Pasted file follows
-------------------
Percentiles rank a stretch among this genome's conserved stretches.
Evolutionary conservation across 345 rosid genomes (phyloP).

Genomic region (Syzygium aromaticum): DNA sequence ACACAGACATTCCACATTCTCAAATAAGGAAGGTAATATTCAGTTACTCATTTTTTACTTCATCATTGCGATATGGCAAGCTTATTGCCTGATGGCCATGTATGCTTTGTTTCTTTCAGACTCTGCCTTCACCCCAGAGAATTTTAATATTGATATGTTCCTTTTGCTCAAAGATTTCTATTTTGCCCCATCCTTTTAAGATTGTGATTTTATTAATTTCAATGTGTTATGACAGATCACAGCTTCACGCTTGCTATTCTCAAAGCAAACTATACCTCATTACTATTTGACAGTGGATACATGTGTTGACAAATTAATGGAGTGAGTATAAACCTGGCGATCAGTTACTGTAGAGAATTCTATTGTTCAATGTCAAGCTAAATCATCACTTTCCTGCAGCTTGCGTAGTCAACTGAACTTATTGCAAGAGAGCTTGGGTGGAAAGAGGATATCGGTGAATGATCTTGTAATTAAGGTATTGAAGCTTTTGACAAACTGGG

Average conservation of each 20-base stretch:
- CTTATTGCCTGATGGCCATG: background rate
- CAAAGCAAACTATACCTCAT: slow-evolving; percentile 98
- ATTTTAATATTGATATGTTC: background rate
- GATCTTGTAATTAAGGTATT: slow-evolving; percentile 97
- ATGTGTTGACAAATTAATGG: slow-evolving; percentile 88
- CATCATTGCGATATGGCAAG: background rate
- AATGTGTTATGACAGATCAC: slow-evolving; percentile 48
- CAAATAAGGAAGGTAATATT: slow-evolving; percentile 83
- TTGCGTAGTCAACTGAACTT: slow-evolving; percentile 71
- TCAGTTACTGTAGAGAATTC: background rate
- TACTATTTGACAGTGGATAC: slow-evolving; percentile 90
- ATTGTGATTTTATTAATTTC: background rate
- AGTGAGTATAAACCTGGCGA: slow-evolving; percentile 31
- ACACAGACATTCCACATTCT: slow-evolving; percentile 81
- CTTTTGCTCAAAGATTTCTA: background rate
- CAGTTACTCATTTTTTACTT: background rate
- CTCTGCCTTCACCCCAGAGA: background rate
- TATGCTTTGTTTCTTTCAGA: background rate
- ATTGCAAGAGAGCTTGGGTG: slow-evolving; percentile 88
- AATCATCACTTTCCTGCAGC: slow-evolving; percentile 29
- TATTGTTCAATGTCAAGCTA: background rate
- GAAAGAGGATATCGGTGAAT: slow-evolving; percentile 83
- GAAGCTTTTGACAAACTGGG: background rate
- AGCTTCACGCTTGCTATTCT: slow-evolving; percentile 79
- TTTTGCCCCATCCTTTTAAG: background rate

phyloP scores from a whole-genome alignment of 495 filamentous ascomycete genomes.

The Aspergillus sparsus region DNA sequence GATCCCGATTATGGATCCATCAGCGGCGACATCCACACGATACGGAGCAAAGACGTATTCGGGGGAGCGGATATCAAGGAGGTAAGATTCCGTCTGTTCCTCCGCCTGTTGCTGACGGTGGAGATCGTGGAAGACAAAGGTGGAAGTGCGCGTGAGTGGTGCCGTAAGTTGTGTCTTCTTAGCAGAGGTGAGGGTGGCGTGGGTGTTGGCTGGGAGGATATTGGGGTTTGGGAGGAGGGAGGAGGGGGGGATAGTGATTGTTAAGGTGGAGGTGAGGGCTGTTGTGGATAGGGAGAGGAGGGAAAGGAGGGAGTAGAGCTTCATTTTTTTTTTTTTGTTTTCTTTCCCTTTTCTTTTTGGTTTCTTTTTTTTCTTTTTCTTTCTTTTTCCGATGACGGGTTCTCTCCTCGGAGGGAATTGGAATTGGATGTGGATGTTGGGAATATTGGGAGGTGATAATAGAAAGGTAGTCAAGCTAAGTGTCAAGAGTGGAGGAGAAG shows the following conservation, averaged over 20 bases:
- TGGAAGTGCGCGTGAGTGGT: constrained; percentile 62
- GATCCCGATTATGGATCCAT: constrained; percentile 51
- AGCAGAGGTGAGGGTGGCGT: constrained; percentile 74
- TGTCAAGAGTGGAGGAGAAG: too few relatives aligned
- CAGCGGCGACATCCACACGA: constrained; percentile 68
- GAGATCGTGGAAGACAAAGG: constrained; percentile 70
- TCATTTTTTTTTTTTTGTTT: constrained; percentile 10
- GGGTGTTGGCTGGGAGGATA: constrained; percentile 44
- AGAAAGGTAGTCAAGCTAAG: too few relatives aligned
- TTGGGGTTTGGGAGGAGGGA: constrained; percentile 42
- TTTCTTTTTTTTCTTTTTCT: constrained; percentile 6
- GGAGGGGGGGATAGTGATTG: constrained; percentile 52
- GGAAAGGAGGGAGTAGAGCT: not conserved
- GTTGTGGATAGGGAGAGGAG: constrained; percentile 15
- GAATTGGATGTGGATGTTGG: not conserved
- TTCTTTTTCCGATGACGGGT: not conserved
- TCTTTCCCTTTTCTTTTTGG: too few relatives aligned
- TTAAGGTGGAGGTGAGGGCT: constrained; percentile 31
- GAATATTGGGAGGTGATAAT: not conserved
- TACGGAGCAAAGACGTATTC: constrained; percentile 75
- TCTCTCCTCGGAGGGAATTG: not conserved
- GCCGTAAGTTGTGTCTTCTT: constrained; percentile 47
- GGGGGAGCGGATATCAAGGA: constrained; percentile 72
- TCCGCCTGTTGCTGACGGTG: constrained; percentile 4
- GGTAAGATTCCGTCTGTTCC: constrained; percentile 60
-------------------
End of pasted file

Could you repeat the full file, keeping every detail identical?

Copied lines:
Percentiles rank a stretch among this genome's conserved stretches.
Evolutionary conservation across 345 rosid genomes (phyloP).

Genomic region (Syzygium aromaticum): DNA sequence ACACAGACATTCCACATTCTCAAATAAGGAAGGTAATATTCAGTTACTCATTTTTTACTTCATCATTGCGATATGGCAAGCTTATTGCCTGATGGCCATGTATGCTTTGTTTCTTTCAGACTCTGCCTTCACCCCAGAGAATTTTAATATTGATATGTTCCTTTTGCTCAAAGATTTCTATTTTGCCCCATCCTTTTAAGATTGTGATTTTATTAATTTCAATGTGTTATGACAGATCACAGCTTCACGCTTGCTATTCTCAAAGCAAACTATACCTCATTACTATTTGACAGTGGATACATGTGTTGACAAATTAATGGAGTGAGTATAAACCTGGCGATCAGTTACTGTAGAGAATTCTATTGTTCAATGTCAAGCTAAATCATCACTTTCCTGCAGCTTGCGTAGTCAACTGAACTTATTGCAAGAGAGCTTGGGTGGAAAGAGGATATCGGTGAATGATCTTGTAATTAAGGTATTGAAGCTTTTGACAAACTGGG

Average conservation of each 20-base stretch:
- CTTATTGCCTGATGGCCATG: background rate
- CAAAGCAAACTATACCTCAT: slow-evolving; percentile 98
- ATTTTAATATTGATATGTTC: background rate
- GATCTTGTAATTAAGGTATT: slow-evolving; percentile 97
- ATGTGTTGACAAATTAATGG: slow-evolving; percentile 88
- CATCATTGCGATATGGCAAG: background rate
- AATGTGTTATGACAGATCAC: slow-evolving; percentile 48
- CAAATAAGGAAGGTAATATT: slow-evolving; percentile 83
- TTGCGTAGTCAACTGAACTT: slow-evolving; percentile 71
- TCAGTTACTGTAGAGAATTC: background rate
- TACTATTTGACAGTGGATAC: slow-evolving; percentile 90
- ATTGTGATTTTATTAATTTC: background rate
- AGTGAGTATAAACCTGGCGA: slow-evolving; percentile 31
- ACACAGACATTCCACATTCT: slow-evolving; percentile 81
- CTTTTGCTCAAAGATTTCTA: background rate
- CAGTTACTCATTTTTTACTT: background rate
- CTCTGCCTTCACCCCAGAGA: background rate
- TATGCTTTGTTTCTTTCAGA: background rate
- ATTGCAAGAGAGCTTGGGTG: slow-evolving; percentile 88
- AATCATCACTTTCCTGCAGC: slow-evolving; percentile 29
- TATTGTTCAATGTCAAGCTA: background rate
- GAAAGAGGATATCGGTGAAT: slow-evolving; percentile 83
- GAAGCTTTTGACAAACTGGG: background rate
- AGCTTCACGCTTGCTATTCT: slow-evolving; percentile 79
- TTTTGCCCCATCCTTTTAAG: background rate

phyloP scores from a whole-genome alignment of 495 filamentous ascomycete genomes.

The Aspergillus sparsus region DNA sequence GATCCCGATTATGGATCCATCAGCGGCGACATCCACACGATACGGAGCAAAGACGTATTCGGGGGAGCGGATATCAAGGAGGTAAGATTCCGTCTGTTCCTCCGCCTGTTGCTGACGGTGGAGATCGTGGAAGACAAAGGTGGAAGTGCGCGTGAGTGGTGCCGTAAGTTGTGTCTTCTTAGCAGAGGTGAGGGTGGCGTGGGTGTTGGCTGGGAGGATATTGGGGTTTGGGAGGAGGGAGGAGGGGGGGATAGTGATTGTTAAGGTGGAGGTGAGGGCTGTTGTGGATAGGGAGAGGAGGGAAAGGAGGGAGTAGAGCTTCATTTTTTTTTTTTTGTTTTCTTTCCCTTTTCTTTTTGGTTTCTTTTTTTTCTTTTTCTTTCTTTTTCCGATGACGGGTTCTCTCCTCGGAGGGAATTGGAATTGGATGTGGATGTTGGGAATATTGGGAGGTGATAATAGAAAGGTAGTCAAGCTAAGTGTCAAGAGTGGAGGAGAAG shows the following conservation, averaged over 20 bases:
- TGGAAGTGCGCGTGAGTGGT: constrained; percentile 62
- GATCCCGATTATGGATCCAT: constrained; percentile 51
- AGCAGAGGTGAGGGTGGCGT: constrained; percentile 74
- TGTCAAGAGTGGAGGAGAAG: too few relatives aligned
- CAGCGGCGACATCCACACGA: constrained; percentile 68
- GAGATCGTGGAAGACAAAGG: constrained; percentile 70
- TCATTTTTTTTTTTTTGTTT: constrained; percentile 10
- GGGTGTTGGCTGGGAGGATA: constrained; percentile 44
- AGAAAGGTAGTCAAGCTAAG: too few relatives aligned
- TTGGGGTTTGGGAGGAGGGA: constrained; percentile 42
- TTTCTTTTTTTTCTTTTTCT: constrained; percentile 6
- GGAGGGGGGGATAGTGATTG: constrained; percentile 52
- GGAAAGGAGGGAGTAGAGCT: not conserved
- GTTGTGGATAGGGAGAGGAG: constrained; percentile 15
- GAATTGGATGTGGATGTTGG: not conserved
- TTCTTTTTCCGATGACGGGT: not conserved
- TCTTTCCCTTTTCTTTTTGG: too few relatives aligned
- TTAAGGTGGAGGTGAGGGCT: constrained; percentile 31
- GAATATTGGGAGGTGATAAT: not conserved
- TACGGAGCAAAGACGTATTC: constrained; percentile 75
- TCTCTCCTCGGAGGGAATTG: not conserved
- GCCGTAAGTTGTGTCTTCTT: constrained; percentile 47
- GGGGGAGCGGATATCAAGGA: constrained; percentile 72
- TCCGCCTGTTGCTGACGGTG: constrained; percentile 4
- GGTAAGATTCCGTCTGTTCC: constrained; percentile 60